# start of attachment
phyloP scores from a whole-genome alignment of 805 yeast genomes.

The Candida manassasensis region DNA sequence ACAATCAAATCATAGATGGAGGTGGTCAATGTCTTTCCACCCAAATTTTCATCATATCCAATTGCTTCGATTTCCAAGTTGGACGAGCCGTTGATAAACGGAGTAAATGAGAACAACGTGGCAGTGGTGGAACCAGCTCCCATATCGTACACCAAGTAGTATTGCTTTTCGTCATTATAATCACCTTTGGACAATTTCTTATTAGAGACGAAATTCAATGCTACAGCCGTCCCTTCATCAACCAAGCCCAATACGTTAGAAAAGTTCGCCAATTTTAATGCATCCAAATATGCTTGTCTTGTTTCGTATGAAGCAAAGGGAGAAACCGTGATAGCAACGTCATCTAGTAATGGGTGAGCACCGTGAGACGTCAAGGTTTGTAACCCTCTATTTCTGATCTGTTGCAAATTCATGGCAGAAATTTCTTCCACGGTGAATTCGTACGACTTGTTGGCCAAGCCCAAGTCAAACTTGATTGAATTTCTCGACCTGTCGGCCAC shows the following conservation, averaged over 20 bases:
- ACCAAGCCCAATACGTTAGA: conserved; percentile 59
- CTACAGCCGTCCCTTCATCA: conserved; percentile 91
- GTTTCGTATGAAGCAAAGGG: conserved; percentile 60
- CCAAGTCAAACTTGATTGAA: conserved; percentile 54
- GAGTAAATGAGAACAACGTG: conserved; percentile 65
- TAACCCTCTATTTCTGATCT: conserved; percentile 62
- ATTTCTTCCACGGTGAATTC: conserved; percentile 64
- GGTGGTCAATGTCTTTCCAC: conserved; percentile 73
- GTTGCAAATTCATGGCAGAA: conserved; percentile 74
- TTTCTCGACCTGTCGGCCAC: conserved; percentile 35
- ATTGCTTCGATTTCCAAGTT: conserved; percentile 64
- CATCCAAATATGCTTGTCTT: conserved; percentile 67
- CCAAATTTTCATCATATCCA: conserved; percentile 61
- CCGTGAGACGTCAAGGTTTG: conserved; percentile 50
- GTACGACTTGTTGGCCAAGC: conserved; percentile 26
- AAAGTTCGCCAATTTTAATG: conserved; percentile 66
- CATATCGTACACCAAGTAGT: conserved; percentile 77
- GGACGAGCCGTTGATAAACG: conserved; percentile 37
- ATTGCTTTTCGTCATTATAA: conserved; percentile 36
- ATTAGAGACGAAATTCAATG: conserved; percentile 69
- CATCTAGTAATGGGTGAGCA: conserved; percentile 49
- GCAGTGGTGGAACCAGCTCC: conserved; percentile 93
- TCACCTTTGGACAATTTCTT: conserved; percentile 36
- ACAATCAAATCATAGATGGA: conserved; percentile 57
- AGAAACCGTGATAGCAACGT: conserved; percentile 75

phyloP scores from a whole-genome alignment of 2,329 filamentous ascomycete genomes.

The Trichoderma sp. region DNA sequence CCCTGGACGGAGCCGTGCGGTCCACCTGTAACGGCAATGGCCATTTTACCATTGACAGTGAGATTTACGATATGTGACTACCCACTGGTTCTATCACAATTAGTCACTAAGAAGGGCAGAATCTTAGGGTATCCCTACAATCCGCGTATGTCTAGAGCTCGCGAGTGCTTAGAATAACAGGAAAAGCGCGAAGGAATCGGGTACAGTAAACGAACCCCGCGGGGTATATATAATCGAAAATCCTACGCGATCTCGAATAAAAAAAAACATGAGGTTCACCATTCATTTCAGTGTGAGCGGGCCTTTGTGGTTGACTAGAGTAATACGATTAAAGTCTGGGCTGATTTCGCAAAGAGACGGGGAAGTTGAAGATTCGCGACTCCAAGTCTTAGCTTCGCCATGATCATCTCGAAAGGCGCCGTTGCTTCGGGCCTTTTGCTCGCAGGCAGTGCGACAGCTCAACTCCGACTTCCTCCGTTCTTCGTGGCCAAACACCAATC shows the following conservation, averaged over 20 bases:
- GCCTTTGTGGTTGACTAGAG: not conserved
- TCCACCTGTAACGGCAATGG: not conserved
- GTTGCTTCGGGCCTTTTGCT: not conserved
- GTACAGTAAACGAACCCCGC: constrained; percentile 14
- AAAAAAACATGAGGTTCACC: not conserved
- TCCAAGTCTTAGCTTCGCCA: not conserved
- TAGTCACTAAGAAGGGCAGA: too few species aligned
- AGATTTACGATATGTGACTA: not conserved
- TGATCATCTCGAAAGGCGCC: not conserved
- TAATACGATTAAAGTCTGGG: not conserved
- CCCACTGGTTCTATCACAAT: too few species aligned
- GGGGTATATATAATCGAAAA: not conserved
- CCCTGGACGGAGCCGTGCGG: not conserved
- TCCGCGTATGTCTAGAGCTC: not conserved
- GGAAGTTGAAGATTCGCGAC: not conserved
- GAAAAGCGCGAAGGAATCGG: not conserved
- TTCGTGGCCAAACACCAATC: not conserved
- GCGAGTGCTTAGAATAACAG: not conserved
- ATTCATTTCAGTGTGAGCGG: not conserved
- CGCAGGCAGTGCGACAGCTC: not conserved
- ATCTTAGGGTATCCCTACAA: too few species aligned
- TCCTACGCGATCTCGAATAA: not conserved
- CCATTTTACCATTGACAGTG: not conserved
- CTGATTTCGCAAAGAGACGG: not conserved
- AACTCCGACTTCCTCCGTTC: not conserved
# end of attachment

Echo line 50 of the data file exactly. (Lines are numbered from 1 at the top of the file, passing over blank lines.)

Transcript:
- ATCTTAGGGTATCCCTACAA: too few species aligned